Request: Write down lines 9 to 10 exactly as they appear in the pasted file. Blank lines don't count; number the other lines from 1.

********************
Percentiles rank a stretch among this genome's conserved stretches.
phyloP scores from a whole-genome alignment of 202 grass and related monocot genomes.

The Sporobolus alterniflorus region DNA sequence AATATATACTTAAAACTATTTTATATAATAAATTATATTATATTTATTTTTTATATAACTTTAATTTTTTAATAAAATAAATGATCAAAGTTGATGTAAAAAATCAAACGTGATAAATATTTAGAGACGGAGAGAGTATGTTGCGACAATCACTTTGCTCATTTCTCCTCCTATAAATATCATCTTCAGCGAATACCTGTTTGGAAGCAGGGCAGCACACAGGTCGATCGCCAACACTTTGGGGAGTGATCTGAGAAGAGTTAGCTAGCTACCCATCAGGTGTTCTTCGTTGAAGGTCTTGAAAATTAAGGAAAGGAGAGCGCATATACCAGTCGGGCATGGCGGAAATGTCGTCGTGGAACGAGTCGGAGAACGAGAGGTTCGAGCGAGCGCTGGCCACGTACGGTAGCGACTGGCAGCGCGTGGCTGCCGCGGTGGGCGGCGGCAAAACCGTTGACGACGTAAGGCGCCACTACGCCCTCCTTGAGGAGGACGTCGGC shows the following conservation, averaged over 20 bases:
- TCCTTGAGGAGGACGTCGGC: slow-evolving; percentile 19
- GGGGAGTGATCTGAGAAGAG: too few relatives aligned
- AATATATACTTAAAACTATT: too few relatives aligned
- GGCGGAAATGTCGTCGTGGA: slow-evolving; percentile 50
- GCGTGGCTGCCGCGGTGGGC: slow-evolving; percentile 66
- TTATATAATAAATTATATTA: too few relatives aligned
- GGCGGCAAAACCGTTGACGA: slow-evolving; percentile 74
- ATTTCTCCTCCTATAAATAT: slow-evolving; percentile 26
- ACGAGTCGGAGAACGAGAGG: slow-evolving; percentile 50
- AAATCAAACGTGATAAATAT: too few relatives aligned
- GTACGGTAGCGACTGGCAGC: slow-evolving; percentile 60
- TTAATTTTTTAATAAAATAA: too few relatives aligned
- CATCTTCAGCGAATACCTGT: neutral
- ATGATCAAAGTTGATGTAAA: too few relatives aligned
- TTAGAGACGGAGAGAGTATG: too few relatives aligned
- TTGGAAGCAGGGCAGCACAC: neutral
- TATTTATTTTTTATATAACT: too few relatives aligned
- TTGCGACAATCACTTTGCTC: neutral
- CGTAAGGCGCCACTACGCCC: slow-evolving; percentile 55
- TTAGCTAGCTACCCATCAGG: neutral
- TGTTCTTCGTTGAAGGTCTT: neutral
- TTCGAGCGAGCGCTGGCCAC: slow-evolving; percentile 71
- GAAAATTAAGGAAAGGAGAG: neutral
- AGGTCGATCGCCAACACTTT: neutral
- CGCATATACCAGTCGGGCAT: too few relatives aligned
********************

- TTATATAATAAATTATATTA: too few relatives aligned
- GGCGGCAAAACCGTTGACGA: slow-evolving; percentile 74